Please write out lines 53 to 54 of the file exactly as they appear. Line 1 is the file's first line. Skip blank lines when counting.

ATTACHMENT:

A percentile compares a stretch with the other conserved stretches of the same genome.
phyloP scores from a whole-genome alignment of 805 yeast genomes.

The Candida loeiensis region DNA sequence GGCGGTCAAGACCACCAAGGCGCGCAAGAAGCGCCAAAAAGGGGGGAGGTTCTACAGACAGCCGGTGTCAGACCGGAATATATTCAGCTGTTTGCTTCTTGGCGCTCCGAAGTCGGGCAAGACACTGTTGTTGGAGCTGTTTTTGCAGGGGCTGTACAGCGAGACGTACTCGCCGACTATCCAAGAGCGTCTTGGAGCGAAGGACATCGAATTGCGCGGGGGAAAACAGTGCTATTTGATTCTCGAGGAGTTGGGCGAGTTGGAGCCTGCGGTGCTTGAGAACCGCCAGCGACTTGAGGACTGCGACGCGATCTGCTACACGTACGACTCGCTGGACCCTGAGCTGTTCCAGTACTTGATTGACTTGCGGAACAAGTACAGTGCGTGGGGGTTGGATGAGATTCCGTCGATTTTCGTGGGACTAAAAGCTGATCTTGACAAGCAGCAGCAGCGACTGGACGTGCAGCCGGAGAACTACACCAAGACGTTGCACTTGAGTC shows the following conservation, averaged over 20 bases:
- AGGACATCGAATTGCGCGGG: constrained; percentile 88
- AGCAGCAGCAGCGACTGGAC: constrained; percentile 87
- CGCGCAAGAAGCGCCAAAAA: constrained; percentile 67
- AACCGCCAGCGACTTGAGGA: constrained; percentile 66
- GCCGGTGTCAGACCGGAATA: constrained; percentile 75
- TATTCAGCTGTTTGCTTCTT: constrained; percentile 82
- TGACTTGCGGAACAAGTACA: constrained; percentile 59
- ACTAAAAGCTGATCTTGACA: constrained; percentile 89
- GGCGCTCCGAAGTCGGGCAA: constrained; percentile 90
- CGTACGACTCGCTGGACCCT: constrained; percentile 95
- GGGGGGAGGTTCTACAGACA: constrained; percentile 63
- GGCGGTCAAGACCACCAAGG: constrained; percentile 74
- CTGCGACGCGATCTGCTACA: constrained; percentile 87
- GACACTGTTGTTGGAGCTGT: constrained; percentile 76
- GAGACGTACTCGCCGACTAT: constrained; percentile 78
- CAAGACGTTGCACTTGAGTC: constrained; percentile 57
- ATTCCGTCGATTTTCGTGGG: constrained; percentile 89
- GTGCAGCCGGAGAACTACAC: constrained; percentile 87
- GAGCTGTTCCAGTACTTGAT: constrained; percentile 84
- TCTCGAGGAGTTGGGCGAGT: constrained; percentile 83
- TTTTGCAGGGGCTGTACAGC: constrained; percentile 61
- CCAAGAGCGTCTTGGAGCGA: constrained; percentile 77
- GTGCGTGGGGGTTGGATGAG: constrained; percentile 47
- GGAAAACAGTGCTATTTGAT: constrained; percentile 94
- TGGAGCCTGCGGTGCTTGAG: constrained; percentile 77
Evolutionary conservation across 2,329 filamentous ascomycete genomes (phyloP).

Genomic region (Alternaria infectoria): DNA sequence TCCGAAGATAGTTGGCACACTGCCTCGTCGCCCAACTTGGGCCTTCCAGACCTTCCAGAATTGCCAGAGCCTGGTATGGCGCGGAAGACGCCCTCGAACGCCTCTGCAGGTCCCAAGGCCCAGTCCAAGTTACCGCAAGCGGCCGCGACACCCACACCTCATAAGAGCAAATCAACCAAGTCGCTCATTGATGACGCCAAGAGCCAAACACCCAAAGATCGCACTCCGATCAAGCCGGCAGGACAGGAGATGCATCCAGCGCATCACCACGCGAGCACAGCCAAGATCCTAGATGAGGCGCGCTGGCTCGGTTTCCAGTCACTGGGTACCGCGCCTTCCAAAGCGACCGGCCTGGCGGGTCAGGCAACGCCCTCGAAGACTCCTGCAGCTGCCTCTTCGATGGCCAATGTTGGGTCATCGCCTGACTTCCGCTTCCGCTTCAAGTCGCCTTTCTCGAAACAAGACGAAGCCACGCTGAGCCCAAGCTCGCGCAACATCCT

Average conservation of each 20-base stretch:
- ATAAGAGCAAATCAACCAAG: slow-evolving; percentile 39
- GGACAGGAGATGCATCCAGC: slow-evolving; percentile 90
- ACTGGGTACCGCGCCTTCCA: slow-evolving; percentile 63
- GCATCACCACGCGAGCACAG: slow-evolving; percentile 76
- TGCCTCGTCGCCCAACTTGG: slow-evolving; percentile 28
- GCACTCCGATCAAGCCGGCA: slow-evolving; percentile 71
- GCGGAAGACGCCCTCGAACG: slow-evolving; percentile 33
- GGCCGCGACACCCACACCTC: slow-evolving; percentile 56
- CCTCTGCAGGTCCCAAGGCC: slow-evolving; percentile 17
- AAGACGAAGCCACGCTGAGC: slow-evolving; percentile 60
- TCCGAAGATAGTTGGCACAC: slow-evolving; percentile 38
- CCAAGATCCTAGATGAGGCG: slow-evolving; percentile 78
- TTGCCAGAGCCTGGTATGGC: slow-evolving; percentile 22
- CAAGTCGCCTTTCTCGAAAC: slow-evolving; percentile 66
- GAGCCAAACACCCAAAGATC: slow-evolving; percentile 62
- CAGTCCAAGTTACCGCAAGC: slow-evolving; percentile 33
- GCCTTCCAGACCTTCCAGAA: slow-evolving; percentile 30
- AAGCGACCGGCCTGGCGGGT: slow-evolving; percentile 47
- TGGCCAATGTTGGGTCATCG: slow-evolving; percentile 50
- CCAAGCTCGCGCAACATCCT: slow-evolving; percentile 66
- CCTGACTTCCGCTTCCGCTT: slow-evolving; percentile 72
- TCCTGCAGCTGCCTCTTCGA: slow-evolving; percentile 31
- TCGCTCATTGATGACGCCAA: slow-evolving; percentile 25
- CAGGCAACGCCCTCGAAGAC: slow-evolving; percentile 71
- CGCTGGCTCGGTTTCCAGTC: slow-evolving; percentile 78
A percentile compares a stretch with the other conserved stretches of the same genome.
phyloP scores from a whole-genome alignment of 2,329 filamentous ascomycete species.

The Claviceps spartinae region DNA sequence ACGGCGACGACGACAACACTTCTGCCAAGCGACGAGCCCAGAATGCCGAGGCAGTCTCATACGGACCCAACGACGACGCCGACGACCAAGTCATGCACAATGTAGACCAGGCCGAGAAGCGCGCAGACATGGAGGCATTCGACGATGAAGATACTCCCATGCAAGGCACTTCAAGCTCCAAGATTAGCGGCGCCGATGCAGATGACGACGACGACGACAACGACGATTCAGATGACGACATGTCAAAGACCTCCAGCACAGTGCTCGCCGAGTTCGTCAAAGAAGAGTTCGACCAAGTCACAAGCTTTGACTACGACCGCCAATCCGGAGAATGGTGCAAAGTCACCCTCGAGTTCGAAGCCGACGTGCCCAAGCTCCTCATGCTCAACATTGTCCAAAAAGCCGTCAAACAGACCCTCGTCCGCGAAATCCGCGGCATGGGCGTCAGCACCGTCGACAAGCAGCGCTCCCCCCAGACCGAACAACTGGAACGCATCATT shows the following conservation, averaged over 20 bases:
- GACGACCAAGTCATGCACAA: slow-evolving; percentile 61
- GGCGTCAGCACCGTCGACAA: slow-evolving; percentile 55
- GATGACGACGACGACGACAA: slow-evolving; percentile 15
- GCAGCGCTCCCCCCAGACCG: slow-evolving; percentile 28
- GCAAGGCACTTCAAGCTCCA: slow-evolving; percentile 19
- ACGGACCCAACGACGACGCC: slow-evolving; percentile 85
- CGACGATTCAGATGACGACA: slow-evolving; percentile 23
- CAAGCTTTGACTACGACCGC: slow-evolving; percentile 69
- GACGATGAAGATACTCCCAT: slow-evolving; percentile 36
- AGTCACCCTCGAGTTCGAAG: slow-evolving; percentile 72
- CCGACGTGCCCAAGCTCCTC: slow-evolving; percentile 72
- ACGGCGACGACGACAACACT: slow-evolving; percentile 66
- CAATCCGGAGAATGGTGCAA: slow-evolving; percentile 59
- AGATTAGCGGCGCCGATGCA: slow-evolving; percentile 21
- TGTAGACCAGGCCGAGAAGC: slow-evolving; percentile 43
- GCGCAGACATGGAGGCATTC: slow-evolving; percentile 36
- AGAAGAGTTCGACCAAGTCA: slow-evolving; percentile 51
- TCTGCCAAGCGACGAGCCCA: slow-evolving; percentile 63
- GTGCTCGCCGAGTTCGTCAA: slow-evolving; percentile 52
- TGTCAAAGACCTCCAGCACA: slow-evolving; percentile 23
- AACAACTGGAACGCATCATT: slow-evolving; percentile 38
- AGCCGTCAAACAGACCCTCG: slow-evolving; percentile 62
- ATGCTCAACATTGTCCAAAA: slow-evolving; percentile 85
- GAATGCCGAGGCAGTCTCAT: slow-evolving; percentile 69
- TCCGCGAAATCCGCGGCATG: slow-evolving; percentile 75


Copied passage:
- TCCTGCAGCTGCCTCTTCGA: slow-evolving; percentile 31
- TCGCTCATTGATGACGCCAA: slow-evolving; percentile 25